The Windrush scandal was "foreseeable and avoidable" and victims were let down by "systemic operational failings" at the Home Office, according to a report.
The Government department demonstrated "institutional ignorance and thoughtlessness" towards the issue of race and the history of the Windrush generation but the actions did not satisfy all of the features of institutional racism, findings from a critical independent review said.
Author Wendy Williams told reporters: "Warning signs from both inside and outside the Home Office were apparent for a number of years, and even when stories began to emerge in 2017 in the media about high-profile injustices, I have concluded that the Home Office was still too slow to react.
"I talk about a culture of disbelief and carelessness when dealing with applications.
"This was born out of a conviction that the hostile environment policy would be effective, was effective, and should be pursued at all costs.
"I have also talked about a culture of ignorance and thoughtlessness when dealing with matters of race, the Windrush generation, their history and circumstances.
"The Windrush generation were let down by systemic operational failings by the Home Office."
Labour MP David Lammy said the report was a "brutal indictment of the Home Office, which shows it is wholly unfit for the society it is supposed to serve".
He added: "The Windrush scandal was not an innocent mistake, but a systemic pattern of appalling behaviour."
Windrush victim Michael Braithwaite, who lost his job for not having up-to-date papers after arriving from Barbados as a child in 1961 and living in the UK for more than 50 years, told the PA news agency that the findings of the review had come "too late" and claimed officials and politicians were "still not addressing what needs to be done" to rectify the mistakes.
The Windrush Lessons Learned Review was commissioned after people with a right to live in the UK were wrongfully detained or deported to the Caribbean.
It called for Home Office ministers to admit that serious harm was inflicted on people who are British and to provide an "unqualified apology" to those affected and the wider black African-Caribbean community.
Other recommendations include commissioning a full review and evaluation of the hostile environment policy and that the Home Office should establish an overarching strategic race advisory board.
Ms Williams said the Windrush group had been "trapped by the hostile environment policy net".
She added: "Those without documents were set, some would say, an impossible task.
"Others would say an unreasonably high standard of proof to prove their status.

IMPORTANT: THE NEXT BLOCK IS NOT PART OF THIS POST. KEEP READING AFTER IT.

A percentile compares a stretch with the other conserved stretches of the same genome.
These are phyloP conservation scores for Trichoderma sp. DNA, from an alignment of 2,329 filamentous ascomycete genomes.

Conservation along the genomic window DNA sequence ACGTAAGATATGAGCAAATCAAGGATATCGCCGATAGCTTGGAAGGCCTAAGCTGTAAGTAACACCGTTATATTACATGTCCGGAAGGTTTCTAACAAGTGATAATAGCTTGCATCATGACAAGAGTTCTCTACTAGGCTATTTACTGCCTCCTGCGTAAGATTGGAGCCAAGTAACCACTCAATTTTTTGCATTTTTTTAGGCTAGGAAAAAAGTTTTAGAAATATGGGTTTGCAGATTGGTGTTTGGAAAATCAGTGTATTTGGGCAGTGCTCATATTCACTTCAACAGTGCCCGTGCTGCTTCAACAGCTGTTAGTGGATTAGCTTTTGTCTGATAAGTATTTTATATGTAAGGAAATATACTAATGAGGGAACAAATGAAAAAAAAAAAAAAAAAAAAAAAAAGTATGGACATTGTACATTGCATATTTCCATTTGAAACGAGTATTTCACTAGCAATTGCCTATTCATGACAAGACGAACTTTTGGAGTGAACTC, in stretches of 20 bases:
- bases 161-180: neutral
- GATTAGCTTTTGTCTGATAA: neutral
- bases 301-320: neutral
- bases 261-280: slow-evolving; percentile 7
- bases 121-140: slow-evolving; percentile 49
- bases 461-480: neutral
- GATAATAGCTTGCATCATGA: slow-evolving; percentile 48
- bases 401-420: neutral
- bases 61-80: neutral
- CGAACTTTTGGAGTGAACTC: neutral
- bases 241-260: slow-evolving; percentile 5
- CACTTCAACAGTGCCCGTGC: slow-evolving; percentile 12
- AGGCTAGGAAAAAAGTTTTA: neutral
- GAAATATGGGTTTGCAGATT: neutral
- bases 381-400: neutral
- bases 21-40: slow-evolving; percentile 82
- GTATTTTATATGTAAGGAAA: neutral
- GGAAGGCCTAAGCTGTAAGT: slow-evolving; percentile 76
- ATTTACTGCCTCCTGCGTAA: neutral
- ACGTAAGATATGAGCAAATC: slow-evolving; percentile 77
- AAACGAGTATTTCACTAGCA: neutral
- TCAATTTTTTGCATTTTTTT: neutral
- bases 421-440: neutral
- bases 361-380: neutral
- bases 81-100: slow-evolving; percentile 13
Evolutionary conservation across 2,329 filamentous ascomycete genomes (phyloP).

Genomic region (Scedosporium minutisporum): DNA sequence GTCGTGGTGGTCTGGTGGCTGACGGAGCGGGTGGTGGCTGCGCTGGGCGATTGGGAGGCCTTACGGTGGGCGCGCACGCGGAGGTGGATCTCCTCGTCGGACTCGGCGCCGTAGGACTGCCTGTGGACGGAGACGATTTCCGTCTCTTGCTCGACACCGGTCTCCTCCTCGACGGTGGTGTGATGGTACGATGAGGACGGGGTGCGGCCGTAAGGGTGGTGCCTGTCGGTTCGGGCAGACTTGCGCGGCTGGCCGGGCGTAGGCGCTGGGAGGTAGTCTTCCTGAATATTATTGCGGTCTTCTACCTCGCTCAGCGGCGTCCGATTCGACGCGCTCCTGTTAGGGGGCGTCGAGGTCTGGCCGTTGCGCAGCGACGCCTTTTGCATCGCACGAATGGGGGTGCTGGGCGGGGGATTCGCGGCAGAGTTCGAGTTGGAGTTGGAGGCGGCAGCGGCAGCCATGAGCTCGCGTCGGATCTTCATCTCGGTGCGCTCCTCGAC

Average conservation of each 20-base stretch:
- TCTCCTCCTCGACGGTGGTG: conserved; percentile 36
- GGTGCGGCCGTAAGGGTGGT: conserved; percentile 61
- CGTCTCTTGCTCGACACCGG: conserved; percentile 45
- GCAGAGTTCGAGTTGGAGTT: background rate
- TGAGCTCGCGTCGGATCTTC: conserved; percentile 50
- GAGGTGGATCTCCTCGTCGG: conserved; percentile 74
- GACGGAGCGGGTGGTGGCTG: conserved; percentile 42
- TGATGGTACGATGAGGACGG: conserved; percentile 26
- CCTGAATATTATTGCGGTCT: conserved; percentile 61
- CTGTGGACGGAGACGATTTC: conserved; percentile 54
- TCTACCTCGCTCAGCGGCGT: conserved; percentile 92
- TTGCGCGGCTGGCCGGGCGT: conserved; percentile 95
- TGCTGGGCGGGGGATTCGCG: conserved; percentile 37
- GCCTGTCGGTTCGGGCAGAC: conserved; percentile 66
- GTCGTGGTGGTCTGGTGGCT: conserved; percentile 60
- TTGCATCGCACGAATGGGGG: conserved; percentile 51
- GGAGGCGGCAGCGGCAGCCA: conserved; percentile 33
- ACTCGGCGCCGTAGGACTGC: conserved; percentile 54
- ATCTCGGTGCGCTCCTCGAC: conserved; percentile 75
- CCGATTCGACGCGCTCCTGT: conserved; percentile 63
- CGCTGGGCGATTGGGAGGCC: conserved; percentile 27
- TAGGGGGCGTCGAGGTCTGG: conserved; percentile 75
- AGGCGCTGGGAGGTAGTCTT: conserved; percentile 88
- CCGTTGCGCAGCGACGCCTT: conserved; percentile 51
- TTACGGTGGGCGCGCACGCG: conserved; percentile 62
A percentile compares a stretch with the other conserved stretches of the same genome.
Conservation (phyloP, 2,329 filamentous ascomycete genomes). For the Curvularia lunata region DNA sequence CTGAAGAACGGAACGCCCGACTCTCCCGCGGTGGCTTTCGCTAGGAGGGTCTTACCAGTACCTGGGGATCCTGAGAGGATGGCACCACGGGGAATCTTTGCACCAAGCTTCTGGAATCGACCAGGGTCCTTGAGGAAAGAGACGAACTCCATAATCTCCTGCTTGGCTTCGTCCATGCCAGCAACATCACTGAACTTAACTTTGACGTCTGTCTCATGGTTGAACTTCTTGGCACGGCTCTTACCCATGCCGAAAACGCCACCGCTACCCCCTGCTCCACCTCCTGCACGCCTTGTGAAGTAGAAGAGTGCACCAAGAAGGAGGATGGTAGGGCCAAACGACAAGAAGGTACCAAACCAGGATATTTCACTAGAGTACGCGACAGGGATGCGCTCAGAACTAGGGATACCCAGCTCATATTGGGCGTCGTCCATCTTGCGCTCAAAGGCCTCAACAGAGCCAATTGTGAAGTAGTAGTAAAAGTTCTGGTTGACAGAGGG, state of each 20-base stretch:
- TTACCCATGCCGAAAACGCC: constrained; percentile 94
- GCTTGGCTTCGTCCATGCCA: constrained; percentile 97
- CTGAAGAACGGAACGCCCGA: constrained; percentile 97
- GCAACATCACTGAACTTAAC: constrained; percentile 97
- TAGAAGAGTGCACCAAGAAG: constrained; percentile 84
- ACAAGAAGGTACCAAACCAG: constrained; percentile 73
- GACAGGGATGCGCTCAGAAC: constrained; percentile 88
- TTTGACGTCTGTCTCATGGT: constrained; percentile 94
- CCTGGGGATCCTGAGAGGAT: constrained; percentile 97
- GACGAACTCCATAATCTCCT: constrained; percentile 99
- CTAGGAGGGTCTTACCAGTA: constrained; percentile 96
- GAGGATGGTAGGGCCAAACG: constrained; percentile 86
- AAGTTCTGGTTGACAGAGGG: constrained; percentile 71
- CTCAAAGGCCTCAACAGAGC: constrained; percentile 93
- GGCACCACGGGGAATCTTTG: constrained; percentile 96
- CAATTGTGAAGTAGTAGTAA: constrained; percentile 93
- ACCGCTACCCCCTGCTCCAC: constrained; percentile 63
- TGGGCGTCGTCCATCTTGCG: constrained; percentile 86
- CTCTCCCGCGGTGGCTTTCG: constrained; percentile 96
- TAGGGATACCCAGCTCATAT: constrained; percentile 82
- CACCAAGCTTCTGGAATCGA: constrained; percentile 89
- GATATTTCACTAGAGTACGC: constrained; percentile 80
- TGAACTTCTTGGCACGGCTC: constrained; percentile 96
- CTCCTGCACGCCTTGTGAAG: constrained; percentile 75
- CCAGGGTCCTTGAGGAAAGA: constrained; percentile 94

"And when they couldn't, they were subject to the most appalling injustice and that included the things we have heard; losing jobs, losing homes, losing access to services like healthcare, and in extreme circumstances being removed, being locked up and as we heard in one case, dying."
The report "carefully considered" whether the concept of institutional racism outlined by Sir William Macpherson in the inquiry into the death of Stephen Lawrence was "directly relevant to describe what occurred".
The inquiry found that although the case for institutional racism was supported by a number of factors, the Home Office did not satisfy the definition in full.
It said: "I have not found, on the evidence that I have reviewed, that the organisational failings satisfy the Macpherson definition in full.
"Nevertheless, although the context for the Macpherson Inquiry was different to this lessons learned review, I have serious concerns that the factors I have set out in this section demonstrate an institutional ignorance and thoughtlessness towards the issue of race and the history of the Windrush generation."
— Home Office (@ukhomeoffice) March 19, 2020
Since the scandal emerged in 2018, more than 11,700 people have been given "some form of documentation", Home Secretary Priti Patel told the House of Commons on Thursday.
She said "on behalf of this and successive governments", she was "truly sorry" for the "pain, suffering and the misery" inflicted on the Windrush generation, adding that there was an "ongoing mission" to "right the wrongs" caused by the scandal.
Meanwhile Theresa May, who was the Conservative home secretary when the hostile environment policy was introduced and prime minister when the scandal emerged in 2018, told the Commons chamber: "I have given my own apology previously but I do so again today."
She said the Windrush generation were British, in the country legally, and "should not have been treated in this way".
The Home Office identified 164 people who had been deported or put in detention since 2002 amid the Windrush scandal, records said.
A compensation scheme with an estimated budget of at least £200 million has been set up.
But last month, campaigners hit out at the "paltry" number of people who have so far received payments and said the process was "slow and onerous".
A total of £62,198 was paid out up until the end of last year and shared between just 36 people, despite the department receiving more than 1,000 claims so far.